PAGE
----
“I don’t remember you ever complaining about John McCain’s vote record, and the only reason you’re complaining about mine is because somebody … has convinced you that attacking me is going to help you.”

Bush tried to counter, but Rubio talked right over him. Rubio is young and talented and untested and apparently unable to balance a checkbook. But he knows his low-energy man. They worked together when Bush was governor and Rubio was speaker of the Florida House.

Rubio had already set the tone for the debate by attacking the media, which would become the theme of the night – that and putting the tax code on either the front of a postcard or the inside cover of a pack of matches. The guys at CNBC could fight back, which is more than Bush could say.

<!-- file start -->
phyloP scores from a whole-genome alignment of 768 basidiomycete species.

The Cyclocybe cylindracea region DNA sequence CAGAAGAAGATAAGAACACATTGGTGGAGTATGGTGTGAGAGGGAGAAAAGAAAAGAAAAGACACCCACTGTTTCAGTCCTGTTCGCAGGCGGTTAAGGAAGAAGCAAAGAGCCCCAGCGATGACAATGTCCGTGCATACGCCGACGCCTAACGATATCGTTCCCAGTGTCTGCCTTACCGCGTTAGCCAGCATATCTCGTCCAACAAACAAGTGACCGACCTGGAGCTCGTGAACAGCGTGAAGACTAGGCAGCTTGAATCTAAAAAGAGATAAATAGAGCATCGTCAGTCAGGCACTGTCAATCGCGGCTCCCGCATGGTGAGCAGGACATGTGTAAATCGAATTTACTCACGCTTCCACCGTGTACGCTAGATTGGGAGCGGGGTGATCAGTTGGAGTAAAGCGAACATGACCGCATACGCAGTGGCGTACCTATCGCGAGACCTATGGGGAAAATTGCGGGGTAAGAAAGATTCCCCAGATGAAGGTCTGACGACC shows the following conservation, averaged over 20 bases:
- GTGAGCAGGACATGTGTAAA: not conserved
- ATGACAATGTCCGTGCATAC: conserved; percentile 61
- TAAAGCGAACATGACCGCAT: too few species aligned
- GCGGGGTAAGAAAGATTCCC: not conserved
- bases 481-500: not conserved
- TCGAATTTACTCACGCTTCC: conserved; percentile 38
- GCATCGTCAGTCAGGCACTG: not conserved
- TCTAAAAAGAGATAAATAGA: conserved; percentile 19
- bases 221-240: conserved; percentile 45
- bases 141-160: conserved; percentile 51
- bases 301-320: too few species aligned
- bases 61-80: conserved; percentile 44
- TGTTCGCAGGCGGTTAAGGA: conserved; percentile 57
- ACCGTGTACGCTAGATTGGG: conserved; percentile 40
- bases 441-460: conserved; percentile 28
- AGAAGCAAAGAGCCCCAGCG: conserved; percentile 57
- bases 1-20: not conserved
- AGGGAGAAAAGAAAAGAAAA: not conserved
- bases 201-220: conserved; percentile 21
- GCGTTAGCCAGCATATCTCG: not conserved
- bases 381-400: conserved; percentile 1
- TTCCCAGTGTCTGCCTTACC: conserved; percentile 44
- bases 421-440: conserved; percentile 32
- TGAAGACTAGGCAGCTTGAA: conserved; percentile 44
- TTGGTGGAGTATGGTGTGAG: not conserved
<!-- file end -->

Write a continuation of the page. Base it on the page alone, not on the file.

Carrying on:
What happened?

Well, so much happened it’s hard to know where to start. It didn’t make any sense that Republicans would come to Boulder to debate, but they did, and when they did, the ground shifted. And I’m pretty sure it had nothing to do with fracking.

It was Rubio as unanimous pick as winner of the debate. He was already the favorite of the betting markets. If you haven’t bought Rubio stock, now may be the time.

It was Ted Cruz making the case that if you’re going to vote for an obnoxious, anti-establishment loud mouth, it might as well be him.

It was Carson, leading the field in Iowa and beating Trump in a national New York Times poll, showing once again that he has no idea about, or any apparent interest in, anything to do with economic policy. He had nothing to say, but he said it quietly, which is apparently enough to keep him near the top of the polls.